Chart of the Day
The old adage is “don’t bet against the US consumer” and that was the case yesterday, as the data showed US retail sales rose 0.7% MoM in August, which went against the economist forecast of a decline. Control group retail sales - which feed into the GDP data for consumption - rose by a strong 2.5% MoM. While you might think this is good news for markets as it shows the US economy is stronger than economists thought, we’re in a bit of an opposite world at the moment where good data can be bad news for markets because it increases the chance of the Fed tightening policy, and therefore pushes up interest rates, which can be bad news for stocks. Yesterday, all the major US equity indices were pretty much unchanged.
The other data showed the business inventories-to-sales ratio was still very low in July. Low inventories could presage more upward movements in prices.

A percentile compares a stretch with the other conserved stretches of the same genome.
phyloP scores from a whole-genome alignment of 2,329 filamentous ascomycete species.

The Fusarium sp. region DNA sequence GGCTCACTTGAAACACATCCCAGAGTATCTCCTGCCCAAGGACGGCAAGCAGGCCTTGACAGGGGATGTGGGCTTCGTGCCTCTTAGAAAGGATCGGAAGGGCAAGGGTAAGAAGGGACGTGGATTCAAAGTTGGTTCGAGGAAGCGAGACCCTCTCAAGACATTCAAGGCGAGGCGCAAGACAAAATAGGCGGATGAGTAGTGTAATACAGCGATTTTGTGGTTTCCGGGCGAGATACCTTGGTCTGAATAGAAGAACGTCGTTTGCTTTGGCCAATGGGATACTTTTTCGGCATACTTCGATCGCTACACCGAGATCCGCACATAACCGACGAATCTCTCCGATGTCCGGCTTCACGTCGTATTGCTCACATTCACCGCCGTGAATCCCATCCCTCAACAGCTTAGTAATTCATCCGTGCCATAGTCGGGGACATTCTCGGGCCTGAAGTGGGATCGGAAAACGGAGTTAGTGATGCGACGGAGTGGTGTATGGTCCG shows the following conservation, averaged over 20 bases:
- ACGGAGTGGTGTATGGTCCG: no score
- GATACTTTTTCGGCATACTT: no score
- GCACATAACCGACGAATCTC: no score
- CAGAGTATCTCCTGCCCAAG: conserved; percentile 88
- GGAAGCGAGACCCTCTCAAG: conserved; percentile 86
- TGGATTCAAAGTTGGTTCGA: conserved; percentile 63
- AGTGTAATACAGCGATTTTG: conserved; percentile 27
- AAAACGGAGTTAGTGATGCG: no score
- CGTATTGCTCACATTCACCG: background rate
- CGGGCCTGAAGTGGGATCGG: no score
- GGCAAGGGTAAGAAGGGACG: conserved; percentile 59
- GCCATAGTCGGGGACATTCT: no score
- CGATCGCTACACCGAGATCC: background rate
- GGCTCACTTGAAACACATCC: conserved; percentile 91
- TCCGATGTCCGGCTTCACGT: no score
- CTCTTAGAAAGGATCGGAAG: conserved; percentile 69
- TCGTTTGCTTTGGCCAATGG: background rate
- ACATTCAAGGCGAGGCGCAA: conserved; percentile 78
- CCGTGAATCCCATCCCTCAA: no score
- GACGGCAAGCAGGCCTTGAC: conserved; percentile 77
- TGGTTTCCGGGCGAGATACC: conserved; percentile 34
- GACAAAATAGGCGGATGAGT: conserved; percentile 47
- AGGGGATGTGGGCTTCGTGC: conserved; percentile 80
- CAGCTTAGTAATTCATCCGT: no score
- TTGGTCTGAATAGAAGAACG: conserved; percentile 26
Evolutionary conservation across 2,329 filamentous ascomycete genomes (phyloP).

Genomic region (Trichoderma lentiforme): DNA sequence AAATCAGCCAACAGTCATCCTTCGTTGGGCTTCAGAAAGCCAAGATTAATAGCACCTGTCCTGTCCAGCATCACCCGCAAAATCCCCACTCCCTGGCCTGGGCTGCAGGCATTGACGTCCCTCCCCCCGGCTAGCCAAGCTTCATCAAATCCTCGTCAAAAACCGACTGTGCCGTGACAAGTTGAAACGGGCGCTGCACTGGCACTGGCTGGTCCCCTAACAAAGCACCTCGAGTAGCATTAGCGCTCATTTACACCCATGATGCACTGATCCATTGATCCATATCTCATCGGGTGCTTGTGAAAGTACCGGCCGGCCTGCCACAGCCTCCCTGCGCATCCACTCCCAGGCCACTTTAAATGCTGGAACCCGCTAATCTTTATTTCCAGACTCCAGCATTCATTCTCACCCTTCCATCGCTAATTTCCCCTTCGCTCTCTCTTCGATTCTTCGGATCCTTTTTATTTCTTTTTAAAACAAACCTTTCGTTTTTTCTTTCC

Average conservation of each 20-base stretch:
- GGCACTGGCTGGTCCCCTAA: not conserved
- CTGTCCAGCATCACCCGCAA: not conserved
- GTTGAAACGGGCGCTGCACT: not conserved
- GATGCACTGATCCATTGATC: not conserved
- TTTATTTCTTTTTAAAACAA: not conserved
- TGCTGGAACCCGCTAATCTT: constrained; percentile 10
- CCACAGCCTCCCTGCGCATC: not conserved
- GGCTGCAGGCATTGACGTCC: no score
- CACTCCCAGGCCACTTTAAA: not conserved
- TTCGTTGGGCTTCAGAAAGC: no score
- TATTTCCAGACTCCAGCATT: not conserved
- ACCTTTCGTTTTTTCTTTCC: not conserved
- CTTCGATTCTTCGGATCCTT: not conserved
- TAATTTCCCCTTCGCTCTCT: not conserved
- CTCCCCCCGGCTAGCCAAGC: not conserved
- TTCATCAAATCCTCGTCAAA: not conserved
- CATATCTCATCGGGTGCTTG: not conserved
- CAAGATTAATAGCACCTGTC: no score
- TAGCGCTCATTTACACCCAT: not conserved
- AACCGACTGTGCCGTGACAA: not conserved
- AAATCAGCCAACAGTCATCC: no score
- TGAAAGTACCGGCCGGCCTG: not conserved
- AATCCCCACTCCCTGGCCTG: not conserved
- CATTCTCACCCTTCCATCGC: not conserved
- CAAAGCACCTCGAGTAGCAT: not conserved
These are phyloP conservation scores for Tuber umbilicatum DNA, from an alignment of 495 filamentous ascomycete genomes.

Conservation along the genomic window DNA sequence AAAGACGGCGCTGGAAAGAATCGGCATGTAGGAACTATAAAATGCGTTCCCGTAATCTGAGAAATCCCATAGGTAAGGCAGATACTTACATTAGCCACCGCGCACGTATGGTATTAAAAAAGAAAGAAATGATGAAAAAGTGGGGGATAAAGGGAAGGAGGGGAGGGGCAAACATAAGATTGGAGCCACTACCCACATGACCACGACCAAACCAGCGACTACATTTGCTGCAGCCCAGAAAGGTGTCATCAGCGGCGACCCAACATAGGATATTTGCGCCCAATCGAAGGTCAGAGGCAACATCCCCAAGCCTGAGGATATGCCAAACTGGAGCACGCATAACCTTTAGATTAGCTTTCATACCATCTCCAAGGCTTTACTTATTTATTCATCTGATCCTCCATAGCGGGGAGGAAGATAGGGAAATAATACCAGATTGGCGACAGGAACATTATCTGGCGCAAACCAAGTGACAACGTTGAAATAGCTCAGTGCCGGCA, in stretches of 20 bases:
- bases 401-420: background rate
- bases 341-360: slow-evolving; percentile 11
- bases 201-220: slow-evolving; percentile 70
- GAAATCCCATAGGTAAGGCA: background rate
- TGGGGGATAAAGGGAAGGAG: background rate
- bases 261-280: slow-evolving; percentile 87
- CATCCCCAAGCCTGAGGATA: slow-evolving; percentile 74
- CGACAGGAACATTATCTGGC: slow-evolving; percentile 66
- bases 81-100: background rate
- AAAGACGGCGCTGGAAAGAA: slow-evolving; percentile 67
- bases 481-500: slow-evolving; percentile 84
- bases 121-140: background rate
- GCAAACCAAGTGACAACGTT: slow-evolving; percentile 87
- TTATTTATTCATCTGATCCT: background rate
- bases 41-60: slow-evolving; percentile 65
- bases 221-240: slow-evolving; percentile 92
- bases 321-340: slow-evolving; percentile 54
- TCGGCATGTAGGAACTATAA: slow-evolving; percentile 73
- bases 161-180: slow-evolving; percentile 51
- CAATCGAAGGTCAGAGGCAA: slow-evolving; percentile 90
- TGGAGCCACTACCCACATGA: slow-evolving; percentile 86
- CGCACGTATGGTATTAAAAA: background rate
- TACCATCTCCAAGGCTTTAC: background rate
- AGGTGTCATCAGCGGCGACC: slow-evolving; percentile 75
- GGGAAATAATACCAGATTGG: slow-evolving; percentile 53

The eurozone goods trade balance rose to 1.3% of GDP in July. Its currently being held down by the supply problems in the car sector, which is holding back Germany’s exports.
In Canada, housing starts fell to 260,000 annualized in August, down from 271,000 the previous month, but still higher than before Covid hit.
No wonder when Canadian house prices are risen by even more than in other countries lately.
The US data contributed to a bit of upward pressure on bond yields. Lately, they have risen by the most in the UK.
The 2-year yield spread between the UK and US might normally be consistent with a stronger GBP.
Higher bond yields may help to explain why equities failed to make further ground.
Tech stocks look especially vulnerable if bond yields rise further - there was a strong link between yields and tech stocks, until recently.
While some investors fear the Fed tapering, the weak levels of the global credit impulses would normally be a factoring keeping yields down.
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